From the foregoing it should be appreciated that the system of the present invention is capable of distinguishing between significant transitions in midphase encoded data (which occur at the middle of each bit time) and insignificant transitions (which occur at times between successive bit times) in order to regenerate NRZ data (line h) which is the same as the original NRZ data (line b) from which the midphase encoded data was generated. Also, the system provides a sequence of pulses (line 3) which are synchronized with the commencement of each bit time of the regenerated NRZ data. As will be explained hereafter in detail, the system may be implemented with metal oxide semiconductor field effect transistors, hereafter referred to as MOS elements, which are interconnected in a novel manner to provide the necessary delays in the system, including the delays of generator 35 and unit 36 as well as delays in the transition detectors 12 and 16.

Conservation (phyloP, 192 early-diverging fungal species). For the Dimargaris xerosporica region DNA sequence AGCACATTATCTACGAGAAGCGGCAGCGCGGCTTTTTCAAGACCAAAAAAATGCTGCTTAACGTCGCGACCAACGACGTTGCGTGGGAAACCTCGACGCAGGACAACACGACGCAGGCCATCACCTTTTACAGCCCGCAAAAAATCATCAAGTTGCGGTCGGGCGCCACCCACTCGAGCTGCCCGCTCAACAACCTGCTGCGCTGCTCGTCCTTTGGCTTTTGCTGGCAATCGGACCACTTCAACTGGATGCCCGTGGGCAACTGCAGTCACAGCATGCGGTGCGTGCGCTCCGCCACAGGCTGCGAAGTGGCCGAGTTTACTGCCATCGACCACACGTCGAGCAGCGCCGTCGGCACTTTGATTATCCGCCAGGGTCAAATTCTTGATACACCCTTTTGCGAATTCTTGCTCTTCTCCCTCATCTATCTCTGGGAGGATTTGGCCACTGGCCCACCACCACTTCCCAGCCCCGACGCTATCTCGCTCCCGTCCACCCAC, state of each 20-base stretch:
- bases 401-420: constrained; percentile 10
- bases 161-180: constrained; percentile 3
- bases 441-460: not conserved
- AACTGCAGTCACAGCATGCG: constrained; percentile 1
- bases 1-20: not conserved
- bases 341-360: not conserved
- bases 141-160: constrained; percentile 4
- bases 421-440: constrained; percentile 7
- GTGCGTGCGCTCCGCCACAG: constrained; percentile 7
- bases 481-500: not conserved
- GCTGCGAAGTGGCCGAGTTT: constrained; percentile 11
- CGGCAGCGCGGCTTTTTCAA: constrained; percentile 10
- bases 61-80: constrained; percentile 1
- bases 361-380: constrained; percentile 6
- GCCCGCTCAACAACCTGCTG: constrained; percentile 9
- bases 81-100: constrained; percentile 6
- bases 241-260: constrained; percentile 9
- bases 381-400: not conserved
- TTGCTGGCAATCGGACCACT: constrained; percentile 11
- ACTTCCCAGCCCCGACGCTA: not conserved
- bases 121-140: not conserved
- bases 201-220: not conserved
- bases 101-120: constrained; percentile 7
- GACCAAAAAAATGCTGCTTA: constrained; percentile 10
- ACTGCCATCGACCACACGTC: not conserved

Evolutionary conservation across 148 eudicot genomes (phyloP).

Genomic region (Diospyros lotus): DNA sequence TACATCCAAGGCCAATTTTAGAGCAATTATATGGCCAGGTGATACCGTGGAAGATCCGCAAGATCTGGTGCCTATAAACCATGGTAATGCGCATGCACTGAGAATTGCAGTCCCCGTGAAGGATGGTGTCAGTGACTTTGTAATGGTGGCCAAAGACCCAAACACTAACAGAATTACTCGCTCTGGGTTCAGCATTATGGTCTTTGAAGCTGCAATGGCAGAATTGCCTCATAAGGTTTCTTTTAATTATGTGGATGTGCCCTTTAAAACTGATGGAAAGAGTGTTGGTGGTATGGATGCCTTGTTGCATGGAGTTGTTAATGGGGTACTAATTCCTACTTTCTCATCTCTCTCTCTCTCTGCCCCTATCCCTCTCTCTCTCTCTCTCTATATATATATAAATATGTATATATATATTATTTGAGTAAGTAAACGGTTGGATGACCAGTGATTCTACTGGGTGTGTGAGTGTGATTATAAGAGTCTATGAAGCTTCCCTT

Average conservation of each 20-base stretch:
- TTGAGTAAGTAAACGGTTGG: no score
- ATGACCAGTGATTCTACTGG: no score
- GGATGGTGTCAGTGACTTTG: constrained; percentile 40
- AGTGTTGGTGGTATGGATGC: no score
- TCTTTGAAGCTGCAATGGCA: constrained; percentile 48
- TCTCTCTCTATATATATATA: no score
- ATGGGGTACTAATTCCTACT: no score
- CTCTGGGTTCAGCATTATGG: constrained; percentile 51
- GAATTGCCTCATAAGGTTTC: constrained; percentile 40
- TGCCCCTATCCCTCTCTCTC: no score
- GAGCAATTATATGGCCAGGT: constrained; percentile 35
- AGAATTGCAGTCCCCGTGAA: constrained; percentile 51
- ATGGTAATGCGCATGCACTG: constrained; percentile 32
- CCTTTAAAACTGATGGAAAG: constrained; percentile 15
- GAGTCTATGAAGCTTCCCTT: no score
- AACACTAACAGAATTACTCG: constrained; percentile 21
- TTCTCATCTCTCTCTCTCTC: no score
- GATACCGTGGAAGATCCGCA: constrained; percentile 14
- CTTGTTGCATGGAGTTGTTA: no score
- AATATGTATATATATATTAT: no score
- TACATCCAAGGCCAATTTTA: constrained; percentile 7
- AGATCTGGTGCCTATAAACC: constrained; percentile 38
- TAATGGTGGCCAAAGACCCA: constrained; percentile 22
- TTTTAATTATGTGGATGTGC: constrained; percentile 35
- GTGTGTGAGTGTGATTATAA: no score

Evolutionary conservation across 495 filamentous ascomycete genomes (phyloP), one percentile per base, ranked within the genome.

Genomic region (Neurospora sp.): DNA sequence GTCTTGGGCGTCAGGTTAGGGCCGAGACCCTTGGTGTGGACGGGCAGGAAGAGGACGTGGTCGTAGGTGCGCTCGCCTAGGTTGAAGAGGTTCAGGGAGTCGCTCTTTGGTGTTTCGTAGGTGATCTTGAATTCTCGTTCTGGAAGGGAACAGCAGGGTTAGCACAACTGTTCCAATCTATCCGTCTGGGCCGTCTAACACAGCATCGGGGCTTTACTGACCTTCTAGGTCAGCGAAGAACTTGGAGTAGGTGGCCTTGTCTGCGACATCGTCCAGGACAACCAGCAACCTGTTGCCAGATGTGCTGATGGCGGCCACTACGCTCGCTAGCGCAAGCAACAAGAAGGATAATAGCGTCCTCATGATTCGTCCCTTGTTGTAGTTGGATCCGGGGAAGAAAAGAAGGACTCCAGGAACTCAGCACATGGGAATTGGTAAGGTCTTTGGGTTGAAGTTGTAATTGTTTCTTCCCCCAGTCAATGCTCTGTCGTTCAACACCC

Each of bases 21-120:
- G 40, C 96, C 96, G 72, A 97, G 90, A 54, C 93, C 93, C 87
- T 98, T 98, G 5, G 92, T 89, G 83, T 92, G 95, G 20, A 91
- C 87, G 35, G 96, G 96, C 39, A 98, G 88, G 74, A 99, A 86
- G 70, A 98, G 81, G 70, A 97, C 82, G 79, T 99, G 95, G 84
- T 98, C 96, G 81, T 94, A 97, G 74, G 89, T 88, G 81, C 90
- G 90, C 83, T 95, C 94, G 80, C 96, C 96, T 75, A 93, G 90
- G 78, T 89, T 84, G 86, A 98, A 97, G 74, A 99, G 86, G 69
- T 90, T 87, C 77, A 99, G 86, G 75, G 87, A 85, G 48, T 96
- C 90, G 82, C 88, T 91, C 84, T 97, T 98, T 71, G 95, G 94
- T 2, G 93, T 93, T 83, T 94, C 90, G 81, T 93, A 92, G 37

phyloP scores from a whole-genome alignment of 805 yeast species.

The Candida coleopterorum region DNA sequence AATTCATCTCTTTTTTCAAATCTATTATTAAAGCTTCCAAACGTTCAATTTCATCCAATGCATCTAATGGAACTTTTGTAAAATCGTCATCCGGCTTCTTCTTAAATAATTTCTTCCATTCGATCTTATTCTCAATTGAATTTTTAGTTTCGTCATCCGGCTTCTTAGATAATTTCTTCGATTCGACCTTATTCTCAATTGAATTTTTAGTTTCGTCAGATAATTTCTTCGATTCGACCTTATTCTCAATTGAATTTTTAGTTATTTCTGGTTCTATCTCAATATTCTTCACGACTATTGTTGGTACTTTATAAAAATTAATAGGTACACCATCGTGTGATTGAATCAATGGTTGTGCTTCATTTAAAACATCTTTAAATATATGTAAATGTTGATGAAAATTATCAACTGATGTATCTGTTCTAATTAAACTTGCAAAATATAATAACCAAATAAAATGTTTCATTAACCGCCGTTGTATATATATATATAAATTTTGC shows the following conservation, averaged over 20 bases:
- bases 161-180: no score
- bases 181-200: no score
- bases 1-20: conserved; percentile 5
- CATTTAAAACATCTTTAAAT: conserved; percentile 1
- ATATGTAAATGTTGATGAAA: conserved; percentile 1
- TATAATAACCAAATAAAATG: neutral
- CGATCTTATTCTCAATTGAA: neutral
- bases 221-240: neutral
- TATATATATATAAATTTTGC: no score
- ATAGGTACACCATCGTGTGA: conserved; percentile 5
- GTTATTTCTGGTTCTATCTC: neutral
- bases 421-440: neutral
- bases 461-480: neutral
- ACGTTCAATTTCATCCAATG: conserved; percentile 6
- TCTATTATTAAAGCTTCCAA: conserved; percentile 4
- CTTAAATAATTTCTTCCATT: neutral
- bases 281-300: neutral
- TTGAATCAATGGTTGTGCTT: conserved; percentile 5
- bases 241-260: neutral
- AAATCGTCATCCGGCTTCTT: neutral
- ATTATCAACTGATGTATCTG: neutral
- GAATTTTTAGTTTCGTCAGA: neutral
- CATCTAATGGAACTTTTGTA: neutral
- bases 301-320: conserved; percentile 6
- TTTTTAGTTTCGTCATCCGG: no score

As shown in FIG. 1, the output pulses from generator 35 are supplied to a clock pulse generator 70 which provides a sequence of clock pulses (CP) and their complements 6* which may be applied to a multistage shift register 72 which is not considered to be part of the system 10. Each stage of the shift register may include a master section and a slave section. A CP causes each master section t o transfer data to its associated slave section, while each C? results in the shifting of data from each slave section to the master section of the next stage.

In FIG. 2, line g, the output pulses from generator 35 are shown to have an idealized duration which is less than a 50 percent duty cycle. In practice, however, these pulses have an approximately 50 percent duty cycle duration, as shown in line a of FIG. 3, the CP and CP pulses being illustrated in respective lines e and g of FIG. 3. As will be explained in detail hereafter, the clock pulse generator 70 may be implemented with several additional MOS elements which are interconnected so as to mininize the time intervals during which a CP and its complement CP are both at a clocking level.